Just prior to opening, we learned that we might have made a big mistake in printing the publicity material before talking to the administrator, who now informed us that Sundays were in fact a dead day, with some previous exhibitions failing to attract a single visitor. This was unfortunate because our publicity material was already in circulation, and it committed us to opening on Sunday, from twelve midday until 9pm, in addition to the same hours on Wednesdays and Saturdays. There was no way to reverse this error and so we had to stick to the advertised hours. Two ageing babies in the wood then, and the loneliness of the long distance invigilator lay before us, and our first days in the chilly vestibule at St John were indeed bleak ones. The hours dragged by, but they began to be punctuated by occasional visitors, some of who returned bringing others along with them. After the second week, I had May explaining to me that we needed accompanying texts because people were generally unaware of any of the history which the pieces address. Between us we produced a give-away guide to the work, four A4 pages of densely packed notes. We would wind up having difficulty in keeping pace with the demand for these, until a young man who runs a local printing business offered to continue to do the photocopying for free. Half a dozen or so dear friends steamed in to help with the invigilating also, while at the same time spreading word about the show. Between them they were responsible for bringing in scores if not hundreds of visitors, and Sundays in fact turned out to be a well attended day.
The show opened on September 1st, and on Sunday 25th the administrator asked us how was it all going? It was twelve noon and the numbers of people walking in were still rising. She advised us to keep a record, and on that particular Sunday we counted sixty-five visitors to the show. This actually represented something of a high point, with Sundays averaging around forty five people for the duration, which was extended by a fortnight. By this measure, and sometimes despite our own efforts, the show was something of a success. It is I hope understandably difficult for me to write about the changes that it has wrought for us, but I need to try. First and foremost we feel vindicated. The past eight years have often been lonely and at times difficult and deeply unsettling ones for both of us. For myself, one particular reality had manifested itself clearly from the very beginning of the show. May and I both share a common recognition of what we would call 'the synaptic'; the free association of the thoughts and ideas of common people. This already existing system is organic and we like and trust it, and it's good enough for us. We also trust it as an antidote to any erstwhile corporate driven publicity machine that happens to be operational at any given time. Against our own instincts then, we had decided to employ the services of a professional journalist, whose empathetic press release was entirely ignored by every mainstream publication that it was sent out to, just by way of confirming our expectations. The show was entirely ignored by art critics of all political hues, John Molyneux being the notable exception, and a review of the work of Pam (sic) Ayres was duly published under Mr Molyneaux's byline in Socialist Worker. It was also visited and favourably reviewed first by Felicity Arbuthnot, and then Victoria Brittain, both respected British journalists. Felicity Arbuthnots's article appeared on Global Research shortly after she visited, and eventually, a week before the scheduled finish date it was also published in the British daily Morning Star newspaper. Victoria Brittain's review appeared on the Cage Prisoners website.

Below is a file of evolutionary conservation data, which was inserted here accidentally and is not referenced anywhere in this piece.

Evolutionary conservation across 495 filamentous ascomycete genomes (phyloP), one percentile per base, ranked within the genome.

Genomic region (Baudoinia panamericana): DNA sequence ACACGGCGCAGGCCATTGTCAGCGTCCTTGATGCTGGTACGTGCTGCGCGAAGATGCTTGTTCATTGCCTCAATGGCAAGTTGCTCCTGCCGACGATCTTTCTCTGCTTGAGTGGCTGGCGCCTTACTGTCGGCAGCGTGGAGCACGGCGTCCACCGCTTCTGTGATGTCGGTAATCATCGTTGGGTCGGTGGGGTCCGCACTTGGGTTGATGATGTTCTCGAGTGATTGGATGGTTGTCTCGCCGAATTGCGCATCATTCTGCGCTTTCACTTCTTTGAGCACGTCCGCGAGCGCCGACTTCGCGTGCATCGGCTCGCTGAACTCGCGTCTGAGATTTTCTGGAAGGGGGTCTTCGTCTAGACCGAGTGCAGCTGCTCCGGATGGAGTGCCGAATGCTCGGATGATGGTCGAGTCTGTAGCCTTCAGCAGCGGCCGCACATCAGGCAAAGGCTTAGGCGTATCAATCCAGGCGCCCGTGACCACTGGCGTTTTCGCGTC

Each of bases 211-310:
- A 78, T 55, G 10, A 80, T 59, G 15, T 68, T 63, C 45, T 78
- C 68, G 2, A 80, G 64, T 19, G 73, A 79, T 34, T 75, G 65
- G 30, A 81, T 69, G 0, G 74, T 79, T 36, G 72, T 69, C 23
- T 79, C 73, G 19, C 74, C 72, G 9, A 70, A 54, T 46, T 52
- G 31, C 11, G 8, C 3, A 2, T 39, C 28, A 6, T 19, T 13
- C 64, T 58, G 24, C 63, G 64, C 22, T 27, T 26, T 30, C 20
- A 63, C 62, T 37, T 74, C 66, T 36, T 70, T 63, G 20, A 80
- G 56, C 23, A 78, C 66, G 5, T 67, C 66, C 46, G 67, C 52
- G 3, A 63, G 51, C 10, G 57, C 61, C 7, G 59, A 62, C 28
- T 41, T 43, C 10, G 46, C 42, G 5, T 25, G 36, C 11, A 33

Six weeks of exhibiting, three days or more each week, nine hours per day, twenty three days in all, were gruelling for us at times, but we drew enormous strength from visitors and helpers. I'd never seen May's work gathered together on display before, and along with many others I was more than a little shaken with the result. The work of course always sits in her studio, but normally as an unassembled jumble of pieces, and this was her first solo exhibition in twenty seven years.
So far as I am able to see, the coming years are only likely to become harder in fighting against marginalisation and isolation, and so this show served as a brief respite. The people around us, with some quite remarkable exceptions, have provided little support since May began working on this series some eight years ago now. We have been abandoned by some individuals, old friends and family members alike. The very nature of the subject matter invokes an “I don't want to know” response from the overwhelming majority, and questions such as “Why are you doing this?”, and “Don't you ever make nice things?” and “Well I wouldn’t want it in my living room!” have been what we have come to expect, the norm rather than the exception. For my part, having had years of emailing links to crucial stories about our crimes to people who 'didn’t have the time' to open them; of trying to foster an open discussion about our alarmingly similar condition as a society to that of the 'Good Germans' of the 1930's and 40's, I now feel as though I received a first class university education in those six or seven weeks, a crash course in the true humanities. Our criteria was simply to establish the work in a public viewing space, so that it might spark contemplation and conversation. For the sake of holding on to our own humanity we need to remember these people.